UK’s huge public borrowing falls in June to 22.8 billion pounds By Reuters


© Reuters. FILE PHOTO: Some of the artwork details are seen on a large scale sample of the new twenty pound note during the launch event at the Turner Contemporary gallery in Margate, Britain, October 10, 2019. Leon Neal/Pool via REUTERS

LONDON (Reuters) – British public sector net borrowing fell to 22.8 billion pounds ($30.95 billion) in June, 5.5 billion pounds less than a year earlier when the public finances were feeling the full force of the coronavirus pandemic, official data showed on Wednesday.

Economists polled by Reuters had forecast that public sector net borrowing, excluding public sector banks, would drop to 21.6 billion pounds.

Public borrowing for the first three months of the financial year totalled 69.5 billion pounds, down more than 40% from the three months to June 2020, when Britain recorded its heaviest-ever borrowing in cash terms due to its COVID spending surge.

During the financial year to the end of March 2021, Britain’s budget deficit leapt to 14.2% of gross domestic product, its highest share of GDP since World War Two.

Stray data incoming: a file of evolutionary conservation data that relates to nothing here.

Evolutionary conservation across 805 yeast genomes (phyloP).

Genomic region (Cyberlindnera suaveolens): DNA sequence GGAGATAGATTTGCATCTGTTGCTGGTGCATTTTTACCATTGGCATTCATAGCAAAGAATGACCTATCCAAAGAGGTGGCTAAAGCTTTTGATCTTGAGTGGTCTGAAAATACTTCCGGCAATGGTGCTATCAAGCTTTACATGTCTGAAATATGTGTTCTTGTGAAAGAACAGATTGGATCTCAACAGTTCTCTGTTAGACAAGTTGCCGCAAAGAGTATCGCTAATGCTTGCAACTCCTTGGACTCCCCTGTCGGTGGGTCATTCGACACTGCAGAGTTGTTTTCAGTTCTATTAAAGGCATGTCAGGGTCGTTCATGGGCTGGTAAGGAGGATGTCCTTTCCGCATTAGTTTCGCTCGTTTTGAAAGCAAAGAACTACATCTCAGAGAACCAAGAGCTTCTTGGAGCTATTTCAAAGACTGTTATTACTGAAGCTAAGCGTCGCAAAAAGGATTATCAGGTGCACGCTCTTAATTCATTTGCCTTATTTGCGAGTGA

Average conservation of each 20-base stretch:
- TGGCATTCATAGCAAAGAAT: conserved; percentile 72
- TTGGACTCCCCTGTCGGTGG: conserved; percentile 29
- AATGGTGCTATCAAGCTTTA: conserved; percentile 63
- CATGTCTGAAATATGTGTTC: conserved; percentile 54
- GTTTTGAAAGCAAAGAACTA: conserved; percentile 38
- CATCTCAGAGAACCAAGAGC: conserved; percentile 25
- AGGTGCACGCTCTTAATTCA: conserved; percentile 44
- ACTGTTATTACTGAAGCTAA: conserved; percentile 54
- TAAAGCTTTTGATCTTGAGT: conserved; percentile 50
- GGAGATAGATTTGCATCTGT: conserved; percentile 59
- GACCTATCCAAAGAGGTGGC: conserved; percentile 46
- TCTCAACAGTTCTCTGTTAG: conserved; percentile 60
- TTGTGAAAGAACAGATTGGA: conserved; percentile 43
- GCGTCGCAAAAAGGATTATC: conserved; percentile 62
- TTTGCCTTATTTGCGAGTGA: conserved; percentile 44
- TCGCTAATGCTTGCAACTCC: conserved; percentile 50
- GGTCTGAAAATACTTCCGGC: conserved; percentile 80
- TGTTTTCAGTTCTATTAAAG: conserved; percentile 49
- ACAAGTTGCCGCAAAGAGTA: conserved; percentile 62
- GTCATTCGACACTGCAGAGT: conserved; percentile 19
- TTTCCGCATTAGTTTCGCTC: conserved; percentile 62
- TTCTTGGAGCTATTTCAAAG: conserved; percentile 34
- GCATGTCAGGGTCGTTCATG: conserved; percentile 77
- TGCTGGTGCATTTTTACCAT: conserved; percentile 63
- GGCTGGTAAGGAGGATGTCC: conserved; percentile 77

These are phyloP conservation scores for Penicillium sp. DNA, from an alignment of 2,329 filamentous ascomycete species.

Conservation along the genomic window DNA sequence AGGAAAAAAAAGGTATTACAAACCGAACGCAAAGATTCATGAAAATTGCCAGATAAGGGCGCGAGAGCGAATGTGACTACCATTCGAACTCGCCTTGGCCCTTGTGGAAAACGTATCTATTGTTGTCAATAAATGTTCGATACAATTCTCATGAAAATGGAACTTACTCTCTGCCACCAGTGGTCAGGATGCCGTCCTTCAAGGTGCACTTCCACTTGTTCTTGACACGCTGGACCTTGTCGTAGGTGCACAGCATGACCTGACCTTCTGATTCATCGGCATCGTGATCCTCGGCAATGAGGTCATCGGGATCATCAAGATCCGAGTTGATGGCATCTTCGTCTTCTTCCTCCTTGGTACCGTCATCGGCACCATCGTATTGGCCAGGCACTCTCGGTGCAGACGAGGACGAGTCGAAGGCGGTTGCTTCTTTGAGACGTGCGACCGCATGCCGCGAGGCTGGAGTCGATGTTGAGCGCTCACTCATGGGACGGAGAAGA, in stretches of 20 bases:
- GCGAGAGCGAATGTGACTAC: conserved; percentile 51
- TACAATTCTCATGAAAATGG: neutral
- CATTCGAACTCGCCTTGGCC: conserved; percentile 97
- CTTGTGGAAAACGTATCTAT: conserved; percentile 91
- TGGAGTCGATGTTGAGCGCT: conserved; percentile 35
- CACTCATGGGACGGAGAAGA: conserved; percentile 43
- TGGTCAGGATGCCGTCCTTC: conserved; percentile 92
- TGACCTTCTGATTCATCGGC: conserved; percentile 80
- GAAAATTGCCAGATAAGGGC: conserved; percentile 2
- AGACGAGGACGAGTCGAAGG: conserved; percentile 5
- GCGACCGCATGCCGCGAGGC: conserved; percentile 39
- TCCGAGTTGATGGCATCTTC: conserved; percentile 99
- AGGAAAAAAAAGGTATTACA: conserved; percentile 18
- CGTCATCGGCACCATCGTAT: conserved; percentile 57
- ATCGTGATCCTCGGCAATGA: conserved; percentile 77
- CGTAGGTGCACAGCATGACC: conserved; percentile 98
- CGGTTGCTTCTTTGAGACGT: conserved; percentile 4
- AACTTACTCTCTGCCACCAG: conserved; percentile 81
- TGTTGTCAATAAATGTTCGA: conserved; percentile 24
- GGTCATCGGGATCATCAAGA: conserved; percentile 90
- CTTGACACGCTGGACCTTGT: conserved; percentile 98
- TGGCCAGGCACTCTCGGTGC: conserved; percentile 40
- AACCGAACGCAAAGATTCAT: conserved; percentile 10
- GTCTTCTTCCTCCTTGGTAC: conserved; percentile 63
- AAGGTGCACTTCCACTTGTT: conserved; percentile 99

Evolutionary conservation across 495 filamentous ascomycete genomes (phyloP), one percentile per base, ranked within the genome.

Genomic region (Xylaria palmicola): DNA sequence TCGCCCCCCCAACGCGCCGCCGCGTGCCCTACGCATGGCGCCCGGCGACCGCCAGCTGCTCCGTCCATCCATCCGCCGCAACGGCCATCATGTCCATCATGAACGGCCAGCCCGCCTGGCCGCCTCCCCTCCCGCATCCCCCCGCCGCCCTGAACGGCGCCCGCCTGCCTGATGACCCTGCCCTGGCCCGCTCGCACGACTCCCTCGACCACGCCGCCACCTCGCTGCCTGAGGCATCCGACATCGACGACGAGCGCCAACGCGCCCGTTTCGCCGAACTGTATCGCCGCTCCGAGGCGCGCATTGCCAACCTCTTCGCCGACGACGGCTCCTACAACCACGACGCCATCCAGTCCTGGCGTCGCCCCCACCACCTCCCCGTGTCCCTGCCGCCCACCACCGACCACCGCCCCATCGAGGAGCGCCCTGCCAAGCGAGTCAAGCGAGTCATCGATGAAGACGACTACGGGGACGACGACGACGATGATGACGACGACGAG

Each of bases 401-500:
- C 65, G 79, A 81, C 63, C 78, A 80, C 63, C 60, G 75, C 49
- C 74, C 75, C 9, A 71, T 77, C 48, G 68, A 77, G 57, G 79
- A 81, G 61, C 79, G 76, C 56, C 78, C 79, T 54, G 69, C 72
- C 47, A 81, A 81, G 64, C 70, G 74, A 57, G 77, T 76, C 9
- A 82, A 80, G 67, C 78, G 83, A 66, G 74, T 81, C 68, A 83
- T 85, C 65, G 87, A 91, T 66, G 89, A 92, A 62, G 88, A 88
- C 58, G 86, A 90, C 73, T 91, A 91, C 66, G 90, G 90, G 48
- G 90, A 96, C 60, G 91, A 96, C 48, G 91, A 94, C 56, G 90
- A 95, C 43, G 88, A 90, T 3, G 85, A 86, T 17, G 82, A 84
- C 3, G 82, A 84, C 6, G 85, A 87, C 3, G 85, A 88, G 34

The Institute for Fiscal Studies, a think tank, said in a report with economists from Citi that borrowing in the 2021/22 financial year would drop to 9.3% of GDP. This is 30 billion pounds less than the government’s forecasters expected in March but would still be the third-highest on record.

Although borrowing costs remain very low by historic standards, finance minister Rishi Sunak wants to start putting the public finances on what he calls a more sustainable footing.

Public debt as a share of GDP, excluding public sector banks, was 2.218 trillion pounds or 99.7% of GDP in June, its highest since March 1961.

Sunak’s support for furloughed workers and a tax break on property purchases are being phased out, while a temporary increase in the main benefit for the unemployed and low-earners will stop on Oct. 1. Overseas aid spending has also been cut.

Sunak is due to hold a review of government spending before the end of the year.

The IFS think tank said that although the short-run outlook for the public finances was better than in March – giving scope for one-off giveaways – the long-term prospects pointed to spending cuts for some government ministries unless taxes rise.

($1 = 0.7351 pounds)

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